By Dr Mohannad Hakeem
The nonstop development in technology and social media is moving at a much faster rate than any of us can predict or even imagine. Similar to any form of communication, Islam provides guidelines in terms of the WHY (intentions), the WHAT (the content of our messages), and the HOW (to set some limits and boundaries). Part 1 of this series sets the stage for this article and the next, in order to suggest the guidelines that should “tune” the interaction between Muslim students and activists using social media and group chats. I prefer to defer the gender interactions portion of this discussion, since I believe that the first problematic element is related to the huge miscommunication associated with this “advanced and innovative” way of communication.
1. Miscommunication and Misinterpretation
While this can happen in male-only or female-only interactions, my humble experience within Muslim groups tells me that miscommunication increases exponentially when both genders are involved, probably due to the difference in nature between males and females.
In Surat Al-Hujurat, Allah says:
Some Muslims are conspiracy theorists by nature, and they would love to compare Whatsapp or Facebook to a fasiq; I wouldn’t go that far, but the word fasiq in Arabic is used when someone exits a prescribed way or methodology, and the biggest example of that is challenging the rules of Allah and disobeying him. In that sense, Whatsapp offers an environment that is conducive for misunderstanding, which may be as effective in destroying relations as a fasiq.
Apps for social media and group chats were designed to be used for fun and casual interaction, but in this context our dear activists are expected to use them in a purposeful manner; this is a main reason behind the confusion. Imagine a group trying to organize an event in a café with very loud music while everyone is having fun and enjoying their time. This will definitely not work, since the venue of that meeting does not fit the serious discussions that are being held.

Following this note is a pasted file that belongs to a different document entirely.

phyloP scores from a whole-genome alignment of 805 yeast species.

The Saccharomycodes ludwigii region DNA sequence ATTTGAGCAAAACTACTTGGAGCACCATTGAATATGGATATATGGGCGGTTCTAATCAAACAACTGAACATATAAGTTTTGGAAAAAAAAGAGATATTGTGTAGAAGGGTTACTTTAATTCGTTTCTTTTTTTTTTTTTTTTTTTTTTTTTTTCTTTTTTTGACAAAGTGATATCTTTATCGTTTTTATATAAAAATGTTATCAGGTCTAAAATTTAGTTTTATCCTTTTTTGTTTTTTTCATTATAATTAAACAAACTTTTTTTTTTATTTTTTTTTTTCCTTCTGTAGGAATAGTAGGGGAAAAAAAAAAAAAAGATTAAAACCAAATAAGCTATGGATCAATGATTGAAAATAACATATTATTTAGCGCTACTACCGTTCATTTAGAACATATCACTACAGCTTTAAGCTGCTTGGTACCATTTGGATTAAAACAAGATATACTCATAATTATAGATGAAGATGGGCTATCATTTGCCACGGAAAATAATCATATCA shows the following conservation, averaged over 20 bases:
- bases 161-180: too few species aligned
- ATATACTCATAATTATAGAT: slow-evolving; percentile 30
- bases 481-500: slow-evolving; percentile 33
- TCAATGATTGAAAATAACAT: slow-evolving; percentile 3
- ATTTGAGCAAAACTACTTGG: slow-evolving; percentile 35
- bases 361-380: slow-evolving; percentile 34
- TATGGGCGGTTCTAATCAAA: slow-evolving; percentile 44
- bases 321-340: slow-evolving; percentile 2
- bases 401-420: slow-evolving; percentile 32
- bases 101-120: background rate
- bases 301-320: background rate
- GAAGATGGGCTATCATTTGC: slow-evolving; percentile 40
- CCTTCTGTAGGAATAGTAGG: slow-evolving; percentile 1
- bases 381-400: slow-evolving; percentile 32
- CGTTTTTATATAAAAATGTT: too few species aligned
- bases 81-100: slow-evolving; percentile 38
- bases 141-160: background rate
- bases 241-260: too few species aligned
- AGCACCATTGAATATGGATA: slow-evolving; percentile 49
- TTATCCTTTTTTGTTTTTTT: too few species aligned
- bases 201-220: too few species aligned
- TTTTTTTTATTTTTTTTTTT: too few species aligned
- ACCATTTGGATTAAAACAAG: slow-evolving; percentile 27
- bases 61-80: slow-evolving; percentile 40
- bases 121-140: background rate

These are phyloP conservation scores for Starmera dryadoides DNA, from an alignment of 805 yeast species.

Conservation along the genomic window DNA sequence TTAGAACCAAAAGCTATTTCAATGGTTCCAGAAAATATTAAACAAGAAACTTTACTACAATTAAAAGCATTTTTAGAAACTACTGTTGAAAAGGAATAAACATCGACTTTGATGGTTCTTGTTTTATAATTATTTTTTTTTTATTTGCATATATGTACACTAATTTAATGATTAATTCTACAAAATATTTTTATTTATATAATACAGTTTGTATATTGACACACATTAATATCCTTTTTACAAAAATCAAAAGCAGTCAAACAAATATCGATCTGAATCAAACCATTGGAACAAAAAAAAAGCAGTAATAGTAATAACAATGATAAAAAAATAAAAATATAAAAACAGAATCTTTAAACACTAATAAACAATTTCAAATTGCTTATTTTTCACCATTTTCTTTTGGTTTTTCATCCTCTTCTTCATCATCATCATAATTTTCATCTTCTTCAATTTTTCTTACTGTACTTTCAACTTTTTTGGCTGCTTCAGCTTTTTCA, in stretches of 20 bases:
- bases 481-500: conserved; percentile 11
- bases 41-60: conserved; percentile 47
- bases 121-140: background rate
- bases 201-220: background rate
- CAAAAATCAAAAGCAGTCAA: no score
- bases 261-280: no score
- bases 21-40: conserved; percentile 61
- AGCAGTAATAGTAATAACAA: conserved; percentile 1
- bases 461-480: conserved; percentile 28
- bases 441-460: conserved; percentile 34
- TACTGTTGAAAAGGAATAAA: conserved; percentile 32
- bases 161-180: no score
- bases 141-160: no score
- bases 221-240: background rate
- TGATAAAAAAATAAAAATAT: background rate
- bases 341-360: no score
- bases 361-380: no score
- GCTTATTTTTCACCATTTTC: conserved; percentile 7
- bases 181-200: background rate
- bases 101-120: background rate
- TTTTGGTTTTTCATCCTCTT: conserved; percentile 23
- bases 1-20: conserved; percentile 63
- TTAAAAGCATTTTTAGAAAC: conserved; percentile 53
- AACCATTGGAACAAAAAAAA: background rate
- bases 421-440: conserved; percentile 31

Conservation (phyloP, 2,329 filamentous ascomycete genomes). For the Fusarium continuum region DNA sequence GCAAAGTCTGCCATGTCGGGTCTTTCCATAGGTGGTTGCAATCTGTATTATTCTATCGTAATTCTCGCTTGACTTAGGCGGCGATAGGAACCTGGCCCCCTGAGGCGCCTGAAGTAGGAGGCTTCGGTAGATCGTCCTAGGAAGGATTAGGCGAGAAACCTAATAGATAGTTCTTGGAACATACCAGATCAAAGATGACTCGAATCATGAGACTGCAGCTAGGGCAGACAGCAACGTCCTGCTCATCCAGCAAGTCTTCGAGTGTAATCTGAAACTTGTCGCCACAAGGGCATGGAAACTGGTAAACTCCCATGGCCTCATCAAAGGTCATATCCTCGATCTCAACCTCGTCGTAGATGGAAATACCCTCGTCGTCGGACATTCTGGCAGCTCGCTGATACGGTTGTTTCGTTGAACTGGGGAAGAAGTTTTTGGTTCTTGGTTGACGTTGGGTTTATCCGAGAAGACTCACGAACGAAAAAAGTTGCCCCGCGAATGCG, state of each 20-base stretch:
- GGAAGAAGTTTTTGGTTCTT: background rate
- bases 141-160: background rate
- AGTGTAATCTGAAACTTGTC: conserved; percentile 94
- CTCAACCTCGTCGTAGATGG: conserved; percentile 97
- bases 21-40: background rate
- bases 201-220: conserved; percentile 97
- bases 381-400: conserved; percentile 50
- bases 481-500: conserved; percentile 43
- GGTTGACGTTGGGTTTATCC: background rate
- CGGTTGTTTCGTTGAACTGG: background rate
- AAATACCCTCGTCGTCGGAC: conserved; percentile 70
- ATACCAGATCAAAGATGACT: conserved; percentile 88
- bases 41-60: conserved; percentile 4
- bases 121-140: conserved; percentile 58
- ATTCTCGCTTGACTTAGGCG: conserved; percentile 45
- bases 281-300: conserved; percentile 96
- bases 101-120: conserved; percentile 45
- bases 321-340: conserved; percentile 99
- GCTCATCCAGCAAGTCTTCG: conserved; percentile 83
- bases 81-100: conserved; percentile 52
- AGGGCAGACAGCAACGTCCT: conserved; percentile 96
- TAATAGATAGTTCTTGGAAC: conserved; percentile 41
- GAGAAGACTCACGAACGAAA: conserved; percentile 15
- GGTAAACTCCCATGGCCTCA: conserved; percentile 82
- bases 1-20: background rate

We think that group messages save us time, but the reality is that the time spent to attend an actual physical meeting is an essential and irreplaceable investment. You need everyone’s attention, participation, and involvement in the discussion and decision-making. A practical suggestion is to dedicate the group chat for announcements and action items only, while being firm at deferring all discussions and comments to face-to-face meetings.
“Believers, if a fasiq (disobedient or troublemaker) brings you news, check it first, in case you wrong others unwittingly and later regret what you have done” [49:6]
2. Wasting Time
Al-Hassan Al-Basri said:
“I met a generation of people (referring to the companions of the Messenger ) who cared about how they spend their time, more than you care about spending your money”.